English title: European Civil Societies Compared. Typically German - Typically French?
Author(s): Edith Archambault - Eckhart Priller - Annette Zimmer -
Type: Journal article
According to the ‘social origin theory’ of civil society studies (Salamon and Anheier, Voluntas, 9(3): 213–248 (1998)), the nonprofit sector of today constitutes a ‘repository of former societal struggles and conflicts’. Correspondingly, nonprofits are embedded in administrative and organizational settings, which in many cases date as far back as the latter half of the 19th century—a time when industrialisation and urbanisation started to exert influence in the western world. France and Germany stand for very different societal traditions, political legacies and administrative structures. Traditionally, France is a highly centralized country in which local governments do not enjoy much autonomy. In contrast, Germany is a federalized country where self-government of local communities was introduced as early as at the beginning of the 19th century. Against this background, it comes as a surprise that, aside from few exceptions, the nonprofit sectors in the two countries are very similar. How does this come? We argue that the reason why the French nonprofit sector of today is very similar to the German nonprofit sector is closely linked to the growth of the welfare state in the two countries.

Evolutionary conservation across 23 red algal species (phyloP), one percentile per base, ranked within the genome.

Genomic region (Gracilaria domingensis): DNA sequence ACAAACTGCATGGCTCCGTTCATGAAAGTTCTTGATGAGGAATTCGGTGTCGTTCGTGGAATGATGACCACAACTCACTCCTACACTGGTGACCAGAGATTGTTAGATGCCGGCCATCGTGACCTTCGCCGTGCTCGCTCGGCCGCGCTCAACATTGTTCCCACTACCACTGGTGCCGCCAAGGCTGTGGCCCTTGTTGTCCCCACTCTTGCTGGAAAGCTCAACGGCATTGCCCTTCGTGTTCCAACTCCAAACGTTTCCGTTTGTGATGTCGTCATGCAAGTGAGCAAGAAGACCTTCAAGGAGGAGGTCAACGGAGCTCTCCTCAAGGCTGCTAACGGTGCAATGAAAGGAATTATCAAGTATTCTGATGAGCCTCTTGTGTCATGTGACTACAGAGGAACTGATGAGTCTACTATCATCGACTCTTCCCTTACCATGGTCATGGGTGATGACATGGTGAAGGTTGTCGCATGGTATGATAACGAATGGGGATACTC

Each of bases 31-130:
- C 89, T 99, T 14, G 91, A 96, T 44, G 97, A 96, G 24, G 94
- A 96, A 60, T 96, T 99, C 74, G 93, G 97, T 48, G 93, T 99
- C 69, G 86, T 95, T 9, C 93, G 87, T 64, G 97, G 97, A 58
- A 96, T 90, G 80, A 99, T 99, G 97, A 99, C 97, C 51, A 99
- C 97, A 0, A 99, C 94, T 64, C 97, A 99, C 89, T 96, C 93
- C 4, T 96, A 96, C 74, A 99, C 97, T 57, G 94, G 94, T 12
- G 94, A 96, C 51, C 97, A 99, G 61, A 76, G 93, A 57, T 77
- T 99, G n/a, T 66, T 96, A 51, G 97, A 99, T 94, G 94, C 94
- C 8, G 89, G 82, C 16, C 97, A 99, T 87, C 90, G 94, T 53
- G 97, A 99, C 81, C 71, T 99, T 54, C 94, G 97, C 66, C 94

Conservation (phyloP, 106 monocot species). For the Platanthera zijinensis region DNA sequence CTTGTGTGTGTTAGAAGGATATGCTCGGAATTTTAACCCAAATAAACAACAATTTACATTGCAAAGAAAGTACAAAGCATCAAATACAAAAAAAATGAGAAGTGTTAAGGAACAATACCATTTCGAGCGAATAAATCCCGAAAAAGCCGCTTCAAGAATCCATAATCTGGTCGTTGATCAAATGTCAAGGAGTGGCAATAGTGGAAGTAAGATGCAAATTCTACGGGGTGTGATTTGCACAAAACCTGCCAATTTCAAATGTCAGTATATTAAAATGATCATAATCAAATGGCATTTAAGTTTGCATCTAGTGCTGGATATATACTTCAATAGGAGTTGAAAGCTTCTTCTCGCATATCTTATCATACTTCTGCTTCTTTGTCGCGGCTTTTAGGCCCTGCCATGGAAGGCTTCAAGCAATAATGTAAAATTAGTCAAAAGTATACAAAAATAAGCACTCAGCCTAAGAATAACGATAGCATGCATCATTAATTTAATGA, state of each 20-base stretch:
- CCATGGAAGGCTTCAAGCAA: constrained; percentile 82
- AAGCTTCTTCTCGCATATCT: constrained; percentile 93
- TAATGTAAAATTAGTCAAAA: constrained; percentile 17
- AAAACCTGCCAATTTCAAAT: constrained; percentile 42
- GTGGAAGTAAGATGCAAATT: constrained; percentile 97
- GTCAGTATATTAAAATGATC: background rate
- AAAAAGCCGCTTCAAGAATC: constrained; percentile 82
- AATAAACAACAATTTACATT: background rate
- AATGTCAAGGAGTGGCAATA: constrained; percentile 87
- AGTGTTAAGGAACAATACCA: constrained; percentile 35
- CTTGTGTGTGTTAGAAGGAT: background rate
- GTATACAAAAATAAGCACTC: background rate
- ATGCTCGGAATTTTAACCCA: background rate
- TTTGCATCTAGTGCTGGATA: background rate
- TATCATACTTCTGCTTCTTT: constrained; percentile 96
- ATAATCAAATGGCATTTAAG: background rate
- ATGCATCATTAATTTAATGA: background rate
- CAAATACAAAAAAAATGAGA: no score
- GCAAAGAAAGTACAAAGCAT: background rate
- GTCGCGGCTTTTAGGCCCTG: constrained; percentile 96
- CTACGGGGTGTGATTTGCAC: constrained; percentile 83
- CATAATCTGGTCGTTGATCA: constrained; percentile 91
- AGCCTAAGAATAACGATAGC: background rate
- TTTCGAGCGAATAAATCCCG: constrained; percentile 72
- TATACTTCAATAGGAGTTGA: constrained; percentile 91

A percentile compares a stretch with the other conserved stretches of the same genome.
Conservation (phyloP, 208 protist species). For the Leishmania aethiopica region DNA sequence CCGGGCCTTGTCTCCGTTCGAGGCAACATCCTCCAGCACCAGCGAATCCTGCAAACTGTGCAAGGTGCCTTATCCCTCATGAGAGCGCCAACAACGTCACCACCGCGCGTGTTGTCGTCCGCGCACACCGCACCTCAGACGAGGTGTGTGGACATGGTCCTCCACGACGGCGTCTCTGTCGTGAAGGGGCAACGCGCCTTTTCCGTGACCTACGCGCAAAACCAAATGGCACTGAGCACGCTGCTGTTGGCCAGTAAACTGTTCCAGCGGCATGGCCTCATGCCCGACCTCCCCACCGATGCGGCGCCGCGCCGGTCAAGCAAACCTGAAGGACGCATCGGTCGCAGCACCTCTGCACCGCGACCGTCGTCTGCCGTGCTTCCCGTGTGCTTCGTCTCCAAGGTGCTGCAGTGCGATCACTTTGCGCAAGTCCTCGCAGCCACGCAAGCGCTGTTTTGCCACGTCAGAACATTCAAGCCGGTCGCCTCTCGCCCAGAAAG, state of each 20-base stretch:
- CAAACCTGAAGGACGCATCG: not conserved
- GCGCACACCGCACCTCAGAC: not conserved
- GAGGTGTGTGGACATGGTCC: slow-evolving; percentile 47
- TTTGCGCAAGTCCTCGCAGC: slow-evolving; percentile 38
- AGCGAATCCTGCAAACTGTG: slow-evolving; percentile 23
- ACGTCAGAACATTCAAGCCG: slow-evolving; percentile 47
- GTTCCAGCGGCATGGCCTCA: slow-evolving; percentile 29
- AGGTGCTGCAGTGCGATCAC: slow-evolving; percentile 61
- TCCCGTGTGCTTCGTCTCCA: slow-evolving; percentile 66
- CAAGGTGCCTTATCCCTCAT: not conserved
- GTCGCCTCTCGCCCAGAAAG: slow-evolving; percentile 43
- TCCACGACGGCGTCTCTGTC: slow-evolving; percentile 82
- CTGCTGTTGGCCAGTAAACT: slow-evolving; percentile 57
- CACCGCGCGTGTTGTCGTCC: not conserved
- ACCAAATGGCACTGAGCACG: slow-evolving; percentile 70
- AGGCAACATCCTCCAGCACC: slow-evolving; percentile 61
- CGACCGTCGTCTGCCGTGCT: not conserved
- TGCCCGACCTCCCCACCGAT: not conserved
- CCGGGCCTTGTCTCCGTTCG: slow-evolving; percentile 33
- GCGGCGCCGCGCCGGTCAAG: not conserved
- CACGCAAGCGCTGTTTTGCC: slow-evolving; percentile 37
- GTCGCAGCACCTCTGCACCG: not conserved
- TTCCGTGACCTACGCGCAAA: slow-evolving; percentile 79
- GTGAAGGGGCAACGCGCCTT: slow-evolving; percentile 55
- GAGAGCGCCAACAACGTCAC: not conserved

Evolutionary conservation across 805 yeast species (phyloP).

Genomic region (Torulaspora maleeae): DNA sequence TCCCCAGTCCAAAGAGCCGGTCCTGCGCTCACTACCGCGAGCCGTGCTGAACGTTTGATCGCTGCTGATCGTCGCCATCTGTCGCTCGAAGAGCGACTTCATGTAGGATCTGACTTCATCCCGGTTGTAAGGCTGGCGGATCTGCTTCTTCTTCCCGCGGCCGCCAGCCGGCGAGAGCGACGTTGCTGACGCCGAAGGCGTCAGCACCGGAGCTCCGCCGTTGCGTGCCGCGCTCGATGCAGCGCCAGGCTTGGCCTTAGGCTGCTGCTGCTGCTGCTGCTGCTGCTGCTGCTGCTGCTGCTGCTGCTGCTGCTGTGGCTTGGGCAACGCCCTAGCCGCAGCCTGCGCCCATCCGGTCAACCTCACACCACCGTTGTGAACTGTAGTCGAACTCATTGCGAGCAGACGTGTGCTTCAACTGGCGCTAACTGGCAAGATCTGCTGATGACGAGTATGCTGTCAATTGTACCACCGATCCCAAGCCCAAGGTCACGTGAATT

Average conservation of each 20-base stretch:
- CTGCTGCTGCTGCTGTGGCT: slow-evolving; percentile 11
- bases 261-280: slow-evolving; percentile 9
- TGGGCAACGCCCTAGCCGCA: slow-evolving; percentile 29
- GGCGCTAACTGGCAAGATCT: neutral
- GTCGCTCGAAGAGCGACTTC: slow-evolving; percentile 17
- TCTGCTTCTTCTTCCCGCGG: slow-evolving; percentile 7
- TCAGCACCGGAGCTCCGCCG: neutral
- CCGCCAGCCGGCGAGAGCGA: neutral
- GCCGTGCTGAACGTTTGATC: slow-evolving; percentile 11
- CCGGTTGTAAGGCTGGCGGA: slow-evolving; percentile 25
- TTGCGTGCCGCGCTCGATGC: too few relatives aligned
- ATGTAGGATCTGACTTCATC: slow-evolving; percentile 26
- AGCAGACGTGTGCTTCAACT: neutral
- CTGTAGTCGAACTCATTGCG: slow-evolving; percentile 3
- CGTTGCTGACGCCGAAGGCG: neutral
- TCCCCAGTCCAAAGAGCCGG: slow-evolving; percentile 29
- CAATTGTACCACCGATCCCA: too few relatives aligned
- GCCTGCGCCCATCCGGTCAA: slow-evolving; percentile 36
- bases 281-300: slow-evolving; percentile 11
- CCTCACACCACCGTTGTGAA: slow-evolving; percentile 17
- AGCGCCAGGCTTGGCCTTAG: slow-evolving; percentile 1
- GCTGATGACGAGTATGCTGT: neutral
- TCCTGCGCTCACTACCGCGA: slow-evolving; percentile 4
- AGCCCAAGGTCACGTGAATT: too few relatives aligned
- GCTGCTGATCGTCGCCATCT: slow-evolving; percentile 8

From page no: 514
To page no: 537
Journal: VOLUNTAS - International Journal of Voluntary and Nonprofit Organizations